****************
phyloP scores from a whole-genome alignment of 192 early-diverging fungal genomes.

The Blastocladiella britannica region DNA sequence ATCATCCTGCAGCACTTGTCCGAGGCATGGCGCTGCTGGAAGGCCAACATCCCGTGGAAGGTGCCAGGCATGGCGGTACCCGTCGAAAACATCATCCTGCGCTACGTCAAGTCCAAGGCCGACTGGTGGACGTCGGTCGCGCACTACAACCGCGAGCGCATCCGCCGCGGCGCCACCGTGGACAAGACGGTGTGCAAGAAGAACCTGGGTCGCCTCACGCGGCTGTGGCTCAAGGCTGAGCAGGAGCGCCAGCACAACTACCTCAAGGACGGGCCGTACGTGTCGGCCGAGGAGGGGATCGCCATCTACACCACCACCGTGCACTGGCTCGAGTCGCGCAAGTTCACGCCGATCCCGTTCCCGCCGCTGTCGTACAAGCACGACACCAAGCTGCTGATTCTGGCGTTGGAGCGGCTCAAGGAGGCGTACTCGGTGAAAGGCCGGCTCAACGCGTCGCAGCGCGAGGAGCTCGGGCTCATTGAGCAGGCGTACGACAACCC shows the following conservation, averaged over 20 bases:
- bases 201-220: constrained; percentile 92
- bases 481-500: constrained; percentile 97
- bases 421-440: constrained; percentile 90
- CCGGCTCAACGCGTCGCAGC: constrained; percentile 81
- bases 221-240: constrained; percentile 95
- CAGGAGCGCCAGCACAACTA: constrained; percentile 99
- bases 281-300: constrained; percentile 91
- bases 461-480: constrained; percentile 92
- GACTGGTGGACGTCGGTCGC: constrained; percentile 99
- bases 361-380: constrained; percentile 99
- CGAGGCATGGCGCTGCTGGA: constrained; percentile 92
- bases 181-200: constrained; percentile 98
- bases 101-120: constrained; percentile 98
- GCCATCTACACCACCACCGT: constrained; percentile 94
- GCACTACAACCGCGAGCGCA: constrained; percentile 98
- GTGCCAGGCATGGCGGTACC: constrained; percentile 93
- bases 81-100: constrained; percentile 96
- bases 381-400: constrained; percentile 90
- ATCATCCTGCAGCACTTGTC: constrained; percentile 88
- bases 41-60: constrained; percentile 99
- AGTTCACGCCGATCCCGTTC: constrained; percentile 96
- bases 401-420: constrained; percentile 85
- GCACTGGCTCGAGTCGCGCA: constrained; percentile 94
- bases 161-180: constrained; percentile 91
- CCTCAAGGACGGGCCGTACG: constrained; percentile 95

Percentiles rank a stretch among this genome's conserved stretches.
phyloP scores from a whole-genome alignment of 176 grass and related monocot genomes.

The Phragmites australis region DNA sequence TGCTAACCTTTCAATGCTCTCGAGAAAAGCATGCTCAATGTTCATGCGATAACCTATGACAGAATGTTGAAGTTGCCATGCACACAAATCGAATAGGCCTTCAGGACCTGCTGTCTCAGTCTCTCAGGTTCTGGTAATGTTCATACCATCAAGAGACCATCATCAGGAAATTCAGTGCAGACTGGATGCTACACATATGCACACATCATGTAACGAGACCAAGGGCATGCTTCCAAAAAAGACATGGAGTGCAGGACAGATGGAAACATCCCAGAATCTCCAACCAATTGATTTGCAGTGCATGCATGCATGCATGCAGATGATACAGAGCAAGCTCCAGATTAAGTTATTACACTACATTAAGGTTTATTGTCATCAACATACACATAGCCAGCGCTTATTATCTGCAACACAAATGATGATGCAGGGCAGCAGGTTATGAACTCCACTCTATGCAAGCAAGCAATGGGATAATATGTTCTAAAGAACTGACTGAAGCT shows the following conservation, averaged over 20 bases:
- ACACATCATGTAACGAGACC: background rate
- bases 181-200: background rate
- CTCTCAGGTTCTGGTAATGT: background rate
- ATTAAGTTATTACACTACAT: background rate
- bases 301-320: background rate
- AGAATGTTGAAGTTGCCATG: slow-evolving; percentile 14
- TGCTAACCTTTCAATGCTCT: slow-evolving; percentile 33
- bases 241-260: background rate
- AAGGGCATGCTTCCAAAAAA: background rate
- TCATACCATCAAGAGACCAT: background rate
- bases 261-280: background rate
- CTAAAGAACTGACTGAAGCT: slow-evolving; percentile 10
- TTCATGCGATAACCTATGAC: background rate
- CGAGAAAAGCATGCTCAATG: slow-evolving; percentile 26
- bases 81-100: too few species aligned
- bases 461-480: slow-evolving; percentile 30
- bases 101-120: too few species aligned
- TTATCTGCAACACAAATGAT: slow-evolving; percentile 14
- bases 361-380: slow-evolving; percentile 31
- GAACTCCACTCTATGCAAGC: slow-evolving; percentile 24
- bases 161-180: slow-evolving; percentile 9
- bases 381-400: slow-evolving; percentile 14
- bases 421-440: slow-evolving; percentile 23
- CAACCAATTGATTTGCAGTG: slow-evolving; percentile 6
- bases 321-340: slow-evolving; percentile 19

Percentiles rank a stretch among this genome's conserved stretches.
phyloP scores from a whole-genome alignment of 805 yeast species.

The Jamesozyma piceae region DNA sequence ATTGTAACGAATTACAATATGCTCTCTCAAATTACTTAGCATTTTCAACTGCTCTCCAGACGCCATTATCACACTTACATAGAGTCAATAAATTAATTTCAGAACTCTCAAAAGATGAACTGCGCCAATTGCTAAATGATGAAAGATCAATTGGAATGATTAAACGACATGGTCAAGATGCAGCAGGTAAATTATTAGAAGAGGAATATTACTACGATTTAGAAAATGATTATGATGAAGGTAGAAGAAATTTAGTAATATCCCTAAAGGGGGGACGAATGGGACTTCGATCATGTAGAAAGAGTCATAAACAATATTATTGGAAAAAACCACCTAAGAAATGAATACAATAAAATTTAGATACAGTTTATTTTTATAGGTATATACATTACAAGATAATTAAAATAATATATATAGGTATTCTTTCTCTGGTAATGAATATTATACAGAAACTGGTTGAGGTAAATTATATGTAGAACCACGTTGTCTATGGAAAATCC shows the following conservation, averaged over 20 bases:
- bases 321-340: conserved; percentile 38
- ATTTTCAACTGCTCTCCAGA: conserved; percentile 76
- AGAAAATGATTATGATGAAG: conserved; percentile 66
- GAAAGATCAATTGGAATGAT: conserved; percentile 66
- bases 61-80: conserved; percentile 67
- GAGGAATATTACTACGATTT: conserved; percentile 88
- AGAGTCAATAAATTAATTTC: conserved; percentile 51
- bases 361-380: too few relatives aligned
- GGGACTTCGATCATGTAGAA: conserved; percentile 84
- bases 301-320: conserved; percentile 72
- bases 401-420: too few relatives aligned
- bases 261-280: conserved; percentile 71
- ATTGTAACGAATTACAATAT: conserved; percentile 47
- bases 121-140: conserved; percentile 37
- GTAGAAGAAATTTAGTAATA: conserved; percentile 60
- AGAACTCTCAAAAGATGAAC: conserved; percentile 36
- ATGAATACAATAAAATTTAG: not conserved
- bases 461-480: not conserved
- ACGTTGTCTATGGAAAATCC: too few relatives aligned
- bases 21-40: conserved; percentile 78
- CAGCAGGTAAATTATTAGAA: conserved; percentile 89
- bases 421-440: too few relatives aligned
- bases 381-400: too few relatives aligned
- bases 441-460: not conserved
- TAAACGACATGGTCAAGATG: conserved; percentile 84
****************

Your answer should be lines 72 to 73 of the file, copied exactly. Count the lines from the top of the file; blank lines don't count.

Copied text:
- bases 121-140: conserved; percentile 37
- GTAGAAGAAATTTAGTAATA: conserved; percentile 60